1. ## Integration Problem

I am stuck! I've worked and reworked the following integral and I'm off by a factor of 2 (or 1/2) and can't seem to figure out why. Here is my work:

$\int\theta\sin\theta\cos\theta d\theta = \frac{1}{2}\int(\theta)(2sin\theta\cos\theta) d\theta = \frac{1}{2}\int\theta\sin2\theta d\theta$ [Applying double-angle identity]

Integrating by parts: letting $u=\theta, du=d\theta, dv=sin2\theta d\theta, v=-\frac{1}{2}cos2\theta$ gives:

$-\frac{1}{2}\theta cos2\theta + \frac{1}{2}\int cos2\theta d\theta$

Integrating the right hand term:

$-\frac{1}{2}\theta cos2\theta + \frac{1}{4}sin2\theta + C = \frac{1}{4}(sin2\theta-2\theta cos2\theta) + C$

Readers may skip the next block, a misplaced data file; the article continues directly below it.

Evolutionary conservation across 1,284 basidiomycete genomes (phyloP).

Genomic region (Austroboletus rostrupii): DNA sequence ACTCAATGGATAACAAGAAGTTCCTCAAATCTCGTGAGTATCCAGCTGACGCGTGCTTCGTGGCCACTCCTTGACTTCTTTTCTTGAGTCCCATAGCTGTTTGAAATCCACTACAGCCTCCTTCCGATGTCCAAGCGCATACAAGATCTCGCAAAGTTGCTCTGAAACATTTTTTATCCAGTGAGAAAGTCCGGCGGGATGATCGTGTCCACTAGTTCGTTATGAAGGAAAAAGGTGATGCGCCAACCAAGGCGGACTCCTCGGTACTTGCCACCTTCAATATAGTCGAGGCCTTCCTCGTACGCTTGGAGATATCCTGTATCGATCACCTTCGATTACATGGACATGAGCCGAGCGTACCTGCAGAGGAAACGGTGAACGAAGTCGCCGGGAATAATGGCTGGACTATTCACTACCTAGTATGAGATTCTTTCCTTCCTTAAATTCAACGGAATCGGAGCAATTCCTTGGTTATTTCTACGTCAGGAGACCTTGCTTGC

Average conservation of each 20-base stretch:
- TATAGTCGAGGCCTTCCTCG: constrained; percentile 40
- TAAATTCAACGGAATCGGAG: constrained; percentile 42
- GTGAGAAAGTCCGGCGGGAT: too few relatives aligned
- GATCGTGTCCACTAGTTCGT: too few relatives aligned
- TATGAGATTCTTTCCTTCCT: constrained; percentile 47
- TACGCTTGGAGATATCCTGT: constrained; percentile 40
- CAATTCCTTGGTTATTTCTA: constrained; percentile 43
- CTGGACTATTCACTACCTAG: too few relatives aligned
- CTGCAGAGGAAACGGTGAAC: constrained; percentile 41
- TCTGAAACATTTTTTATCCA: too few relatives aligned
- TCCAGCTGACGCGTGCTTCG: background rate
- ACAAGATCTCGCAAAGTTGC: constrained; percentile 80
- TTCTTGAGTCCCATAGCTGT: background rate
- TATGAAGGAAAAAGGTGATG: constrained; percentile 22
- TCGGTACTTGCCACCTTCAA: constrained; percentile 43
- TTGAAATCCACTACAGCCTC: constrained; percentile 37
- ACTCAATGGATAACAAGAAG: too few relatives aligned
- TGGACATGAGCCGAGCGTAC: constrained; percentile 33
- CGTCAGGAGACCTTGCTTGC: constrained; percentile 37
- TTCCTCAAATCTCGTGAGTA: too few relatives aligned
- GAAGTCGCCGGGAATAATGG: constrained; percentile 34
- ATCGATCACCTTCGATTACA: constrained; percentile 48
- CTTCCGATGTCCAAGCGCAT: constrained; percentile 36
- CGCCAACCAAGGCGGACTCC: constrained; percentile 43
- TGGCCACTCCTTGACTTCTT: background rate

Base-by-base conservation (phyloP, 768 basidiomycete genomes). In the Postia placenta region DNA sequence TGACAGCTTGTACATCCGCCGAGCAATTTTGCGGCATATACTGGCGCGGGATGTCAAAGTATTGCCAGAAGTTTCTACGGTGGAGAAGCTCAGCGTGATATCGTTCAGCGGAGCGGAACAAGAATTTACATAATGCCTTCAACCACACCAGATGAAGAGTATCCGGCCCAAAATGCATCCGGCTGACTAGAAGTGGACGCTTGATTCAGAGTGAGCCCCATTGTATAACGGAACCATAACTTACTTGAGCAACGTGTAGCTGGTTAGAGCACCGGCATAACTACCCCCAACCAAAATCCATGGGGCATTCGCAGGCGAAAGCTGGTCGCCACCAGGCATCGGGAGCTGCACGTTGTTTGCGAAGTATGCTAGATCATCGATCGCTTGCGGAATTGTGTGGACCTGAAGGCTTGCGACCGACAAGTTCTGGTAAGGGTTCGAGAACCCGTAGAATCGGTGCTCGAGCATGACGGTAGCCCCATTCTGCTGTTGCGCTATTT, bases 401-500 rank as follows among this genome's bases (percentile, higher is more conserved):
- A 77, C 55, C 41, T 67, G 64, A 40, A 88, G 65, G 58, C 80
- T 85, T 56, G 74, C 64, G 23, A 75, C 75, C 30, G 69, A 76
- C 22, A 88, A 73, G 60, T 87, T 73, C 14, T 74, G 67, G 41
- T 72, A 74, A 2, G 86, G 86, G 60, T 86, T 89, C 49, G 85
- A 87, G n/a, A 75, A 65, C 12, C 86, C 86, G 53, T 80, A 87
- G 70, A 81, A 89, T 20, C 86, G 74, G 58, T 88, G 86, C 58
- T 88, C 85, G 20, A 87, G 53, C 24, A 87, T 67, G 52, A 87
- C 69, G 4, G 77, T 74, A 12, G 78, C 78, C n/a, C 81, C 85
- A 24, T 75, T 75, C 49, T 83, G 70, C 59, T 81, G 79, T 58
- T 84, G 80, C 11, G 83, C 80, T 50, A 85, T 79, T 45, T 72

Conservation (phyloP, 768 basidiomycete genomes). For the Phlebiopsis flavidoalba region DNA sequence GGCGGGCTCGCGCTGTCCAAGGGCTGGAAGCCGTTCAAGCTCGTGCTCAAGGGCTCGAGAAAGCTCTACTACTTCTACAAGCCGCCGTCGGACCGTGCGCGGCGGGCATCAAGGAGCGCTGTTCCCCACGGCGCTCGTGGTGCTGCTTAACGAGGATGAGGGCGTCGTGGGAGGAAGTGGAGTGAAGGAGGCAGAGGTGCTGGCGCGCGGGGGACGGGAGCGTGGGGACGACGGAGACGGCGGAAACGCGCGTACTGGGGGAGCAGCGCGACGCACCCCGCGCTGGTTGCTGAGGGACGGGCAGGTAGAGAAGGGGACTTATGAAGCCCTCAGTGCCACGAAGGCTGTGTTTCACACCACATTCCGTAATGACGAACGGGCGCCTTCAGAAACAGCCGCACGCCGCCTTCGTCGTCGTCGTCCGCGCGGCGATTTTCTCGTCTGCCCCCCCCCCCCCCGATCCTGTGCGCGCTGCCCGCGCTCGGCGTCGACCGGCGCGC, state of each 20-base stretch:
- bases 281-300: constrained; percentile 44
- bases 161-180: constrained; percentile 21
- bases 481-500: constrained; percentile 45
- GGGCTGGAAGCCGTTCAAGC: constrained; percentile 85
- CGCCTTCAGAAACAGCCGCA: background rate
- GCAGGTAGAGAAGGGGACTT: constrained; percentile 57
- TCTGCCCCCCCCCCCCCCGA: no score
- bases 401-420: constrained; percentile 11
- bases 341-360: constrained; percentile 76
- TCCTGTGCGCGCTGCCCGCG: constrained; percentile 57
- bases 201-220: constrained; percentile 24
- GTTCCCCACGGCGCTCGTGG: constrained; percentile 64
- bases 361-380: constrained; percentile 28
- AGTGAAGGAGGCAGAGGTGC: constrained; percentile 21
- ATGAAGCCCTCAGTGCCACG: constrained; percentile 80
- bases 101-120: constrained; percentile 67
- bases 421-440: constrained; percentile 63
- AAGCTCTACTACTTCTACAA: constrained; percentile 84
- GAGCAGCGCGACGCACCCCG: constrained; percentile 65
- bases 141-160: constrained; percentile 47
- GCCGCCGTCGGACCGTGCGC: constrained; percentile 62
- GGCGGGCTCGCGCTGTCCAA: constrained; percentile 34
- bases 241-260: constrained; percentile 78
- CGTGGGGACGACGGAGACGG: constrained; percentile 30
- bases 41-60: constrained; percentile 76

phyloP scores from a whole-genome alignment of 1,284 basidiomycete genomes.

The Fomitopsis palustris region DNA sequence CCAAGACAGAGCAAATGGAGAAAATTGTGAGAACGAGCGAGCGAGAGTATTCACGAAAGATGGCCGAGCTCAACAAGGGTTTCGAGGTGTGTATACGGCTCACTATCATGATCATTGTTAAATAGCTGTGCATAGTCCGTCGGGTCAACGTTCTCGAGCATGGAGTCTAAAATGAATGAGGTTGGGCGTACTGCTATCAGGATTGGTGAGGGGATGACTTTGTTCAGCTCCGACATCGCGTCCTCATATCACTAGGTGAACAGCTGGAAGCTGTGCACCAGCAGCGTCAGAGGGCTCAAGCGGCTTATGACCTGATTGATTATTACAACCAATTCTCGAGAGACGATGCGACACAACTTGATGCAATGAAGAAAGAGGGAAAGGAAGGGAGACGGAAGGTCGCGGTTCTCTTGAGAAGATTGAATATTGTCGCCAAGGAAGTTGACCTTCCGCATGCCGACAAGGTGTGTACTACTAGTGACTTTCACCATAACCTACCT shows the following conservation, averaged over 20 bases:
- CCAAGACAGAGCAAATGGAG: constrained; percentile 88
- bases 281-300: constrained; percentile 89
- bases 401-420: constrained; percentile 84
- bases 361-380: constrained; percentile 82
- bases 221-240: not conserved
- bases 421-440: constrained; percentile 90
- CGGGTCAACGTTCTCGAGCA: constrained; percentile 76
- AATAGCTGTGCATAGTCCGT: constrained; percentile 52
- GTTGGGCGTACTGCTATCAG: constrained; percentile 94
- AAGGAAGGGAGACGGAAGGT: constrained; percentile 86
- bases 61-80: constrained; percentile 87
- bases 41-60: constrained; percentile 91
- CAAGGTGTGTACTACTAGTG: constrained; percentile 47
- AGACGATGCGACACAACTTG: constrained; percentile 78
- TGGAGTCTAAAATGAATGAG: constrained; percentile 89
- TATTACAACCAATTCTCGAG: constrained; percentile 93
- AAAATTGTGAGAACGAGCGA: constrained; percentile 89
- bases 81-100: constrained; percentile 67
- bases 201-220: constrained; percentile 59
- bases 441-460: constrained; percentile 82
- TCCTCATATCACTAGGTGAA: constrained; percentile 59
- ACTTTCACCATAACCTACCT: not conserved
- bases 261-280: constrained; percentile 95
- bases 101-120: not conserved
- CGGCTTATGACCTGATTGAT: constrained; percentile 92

The text answer is $\frac{1}{8}(sin2\theta-2\theta cos2\theta) + C$

Where am I missing the other factor of (1/2)??

2. I am not quite sure where you are missing 1/2 but wolfram cnan give you the correct answer

integral theta sin&#x28;theta&#x29;&#x2a; &#x28;theta cos&#x28;theta&#x29; &#x29; - Wolfram|Alpha

3. You forgot to multiply by the $\frac{1}{2}$ in front of the integral.

4. Thanks, Random. You're absolutely right! Some times you can't see the forest for the trees. When I integrated using parts, I neglected the 1/2 factor in front of the original integral. Thanks!